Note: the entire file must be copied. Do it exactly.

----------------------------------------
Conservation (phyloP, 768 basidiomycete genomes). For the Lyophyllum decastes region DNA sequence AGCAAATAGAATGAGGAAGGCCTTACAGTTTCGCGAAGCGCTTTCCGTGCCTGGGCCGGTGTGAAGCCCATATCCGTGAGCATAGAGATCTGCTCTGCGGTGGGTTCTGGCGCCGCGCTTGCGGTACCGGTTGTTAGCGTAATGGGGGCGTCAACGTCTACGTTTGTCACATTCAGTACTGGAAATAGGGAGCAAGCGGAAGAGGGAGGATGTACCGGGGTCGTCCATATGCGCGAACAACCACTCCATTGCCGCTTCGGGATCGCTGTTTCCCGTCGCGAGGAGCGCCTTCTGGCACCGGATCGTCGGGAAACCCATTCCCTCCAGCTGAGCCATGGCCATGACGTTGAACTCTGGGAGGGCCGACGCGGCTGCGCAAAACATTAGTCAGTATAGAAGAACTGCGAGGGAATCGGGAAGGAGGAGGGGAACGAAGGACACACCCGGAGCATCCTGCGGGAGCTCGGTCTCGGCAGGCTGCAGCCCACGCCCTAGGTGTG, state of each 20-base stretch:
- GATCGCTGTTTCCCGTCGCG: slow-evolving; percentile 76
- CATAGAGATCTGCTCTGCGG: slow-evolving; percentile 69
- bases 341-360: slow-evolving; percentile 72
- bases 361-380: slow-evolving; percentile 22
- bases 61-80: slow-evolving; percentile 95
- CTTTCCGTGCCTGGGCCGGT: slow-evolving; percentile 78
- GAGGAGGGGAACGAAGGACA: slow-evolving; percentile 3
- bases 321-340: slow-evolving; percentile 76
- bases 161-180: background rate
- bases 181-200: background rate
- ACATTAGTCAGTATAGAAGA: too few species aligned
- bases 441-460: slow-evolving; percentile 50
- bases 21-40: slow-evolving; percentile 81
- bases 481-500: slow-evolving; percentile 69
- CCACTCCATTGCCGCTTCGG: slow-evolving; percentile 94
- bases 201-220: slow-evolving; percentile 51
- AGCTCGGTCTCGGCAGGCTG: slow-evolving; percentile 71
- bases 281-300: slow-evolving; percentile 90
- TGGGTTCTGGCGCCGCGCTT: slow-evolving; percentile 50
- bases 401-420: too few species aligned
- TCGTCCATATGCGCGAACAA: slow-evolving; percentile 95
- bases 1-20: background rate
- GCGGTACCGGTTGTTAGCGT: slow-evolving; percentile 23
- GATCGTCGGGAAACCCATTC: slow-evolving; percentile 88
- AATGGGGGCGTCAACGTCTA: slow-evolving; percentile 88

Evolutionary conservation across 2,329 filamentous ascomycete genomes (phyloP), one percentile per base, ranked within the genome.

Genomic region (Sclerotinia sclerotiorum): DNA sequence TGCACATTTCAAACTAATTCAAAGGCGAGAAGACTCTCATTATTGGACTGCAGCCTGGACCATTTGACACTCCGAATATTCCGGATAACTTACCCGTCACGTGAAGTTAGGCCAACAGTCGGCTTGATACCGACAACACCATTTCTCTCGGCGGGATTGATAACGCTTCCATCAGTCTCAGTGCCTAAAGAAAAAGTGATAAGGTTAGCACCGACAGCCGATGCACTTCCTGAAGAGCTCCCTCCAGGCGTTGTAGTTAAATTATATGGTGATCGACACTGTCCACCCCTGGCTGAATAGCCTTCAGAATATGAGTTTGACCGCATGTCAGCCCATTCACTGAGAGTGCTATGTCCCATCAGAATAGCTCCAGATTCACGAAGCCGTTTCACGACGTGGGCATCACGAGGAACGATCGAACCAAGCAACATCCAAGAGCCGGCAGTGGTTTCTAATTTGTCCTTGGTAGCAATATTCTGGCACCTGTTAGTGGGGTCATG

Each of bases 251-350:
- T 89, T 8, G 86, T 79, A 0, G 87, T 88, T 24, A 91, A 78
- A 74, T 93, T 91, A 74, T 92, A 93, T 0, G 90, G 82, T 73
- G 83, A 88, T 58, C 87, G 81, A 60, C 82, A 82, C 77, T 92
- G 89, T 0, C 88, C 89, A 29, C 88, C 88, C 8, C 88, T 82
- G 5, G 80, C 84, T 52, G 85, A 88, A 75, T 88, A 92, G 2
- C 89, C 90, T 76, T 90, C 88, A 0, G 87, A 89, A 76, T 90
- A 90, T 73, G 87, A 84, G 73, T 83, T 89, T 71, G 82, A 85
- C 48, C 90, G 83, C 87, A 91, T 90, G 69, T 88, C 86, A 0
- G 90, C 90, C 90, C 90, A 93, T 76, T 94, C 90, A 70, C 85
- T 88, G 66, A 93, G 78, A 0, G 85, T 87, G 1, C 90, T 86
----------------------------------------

Conservation (phyloP, 768 basidiomycete genomes). For the Lyophyllum decastes region DNA sequence AGCAAATAGAATGAGGAAGGCCTTACAGTTTCGCGAAGCGCTTTCCGTGCCTGGGCCGGTGTGAAGCCCATATCCGTGAGCATAGAGATCTGCTCTGCGGTGGGTTCTGGCGCCGCGCTTGCGGTACCGGTTGTTAGCGTAATGGGGGCGTCAACGTCTACGTTTGTCACATTCAGTACTGGAAATAGGGAGCAAGCGGAAGAGGGAGGATGTACCGGGGTCGTCCATATGCGCGAACAACCACTCCATTGCCGCTTCGGGATCGCTGTTTCCCGTCGCGAGGAGCGCCTTCTGGCACCGGATCGTCGGGAAACCCATTCCCTCCAGCTGAGCCATGGCCATGACGTTGAACTCTGGGAGGGCCGACGCGGCTGCGCAAAACATTAGTCAGTATAGAAGAACTGCGAGGGAATCGGGAAGGAGGAGGGGAACGAAGGACACACCCGGAGCATCCTGCGGGAGCTCGGTCTCGGCAGGCTGCAGCCCACGCCCTAGGTGTG, state of each 20-base stretch:
- GATCGCTGTTTCCCGTCGCG: slow-evolving; percentile 76
- CATAGAGATCTGCTCTGCGG: slow-evolving; percentile 69
- bases 341-360: slow-evolving; percentile 72
- bases 361-380: slow-evolving; percentile 22
- bases 61-80: slow-evolving; percentile 95
- CTTTCCGTGCCTGGGCCGGT: slow-evolving; percentile 78
- GAGGAGGGGAACGAAGGACA: slow-evolving; percentile 3
- bases 321-340: slow-evolving; percentile 76
- bases 161-180: background rate
- bases 181-200: background rate
- ACATTAGTCAGTATAGAAGA: too few species aligned
- bases 441-460: slow-evolving; percentile 50
- bases 21-40: slow-evolving; percentile 81
- bases 481-500: slow-evolving; percentile 69
- CCACTCCATTGCCGCTTCGG: slow-evolving; percentile 94
- bases 201-220: slow-evolving; percentile 51
- AGCTCGGTCTCGGCAGGCTG: slow-evolving; percentile 71
- bases 281-300: slow-evolving; percentile 90
- TGGGTTCTGGCGCCGCGCTT: slow-evolving; percentile 50
- bases 401-420: too few species aligned
- TCGTCCATATGCGCGAACAA: slow-evolving; percentile 95
- bases 1-20: background rate
- GCGGTACCGGTTGTTAGCGT: slow-evolving; percentile 23
- GATCGTCGGGAAACCCATTC: slow-evolving; percentile 88
- AATGGGGGCGTCAACGTCTA: slow-evolving; percentile 88

Evolutionary conservation across 2,329 filamentous ascomycete genomes (phyloP), one percentile per base, ranked within the genome.

Genomic region (Sclerotinia sclerotiorum): DNA sequence TGCACATTTCAAACTAATTCAAAGGCGAGAAGACTCTCATTATTGGACTGCAGCCTGGACCATTTGACACTCCGAATATTCCGGATAACTTACCCGTCACGTGAAGTTAGGCCAACAGTCGGCTTGATACCGACAACACCATTTCTCTCGGCGGGATTGATAACGCTTCCATCAGTCTCAGTGCCTAAAGAAAAAGTGATAAGGTTAGCACCGACAGCCGATGCACTTCCTGAAGAGCTCCCTCCAGGCGTTGTAGTTAAATTATATGGTGATCGACACTGTCCACCCCTGGCTGAATAGCCTTCAGAATATGAGTTTGACCGCATGTCAGCCCATTCACTGAGAGTGCTATGTCCCATCAGAATAGCTCCAGATTCACGAAGCCGTTTCACGACGTGGGCATCACGAGGAACGATCGAACCAAGCAACATCCAAGAGCCGGCAGTGGTTTCTAATTTGTCCTTGGTAGCAATATTCTGGCACCTGTTAGTGGGGTCATG

Each of bases 251-350:
- T 89, T 8, G 86, T 79, A 0, G 87, T 88, T 24, A 91, A 78
- A 74, T 93, T 91, A 74, T 92, A 93, T 0, G 90, G 82, T 73
- G 83, A 88, T 58, C 87, G 81, A 60, C 82, A 82, C 77, T 92
- G 89, T 0, C 88, C 89, A 29, C 88, C 88, C 8, C 88, T 82
- G 5, G 80, C 84, T 52, G 85, A 88, A 75, T 88, A 92, G 2
- C 89, C 90, T 76, T 90, C 88, A 0, G 87, A 89, A 76, T 90
- A 90, T 73, G 87, A 84, G 73, T 83, T 89, T 71, G 82, A 85
- C 48, C 90, G 83, C 87, A 91, T 90, G 69, T 88, C 86, A 0
- G 90, C 90, C 90, C 90, A 93, T 76, T 94, C 90, A 70, C 85
- T 88, G 66, A 93, G 78, A 0, G 85, T 87, G 1, C 90, T 86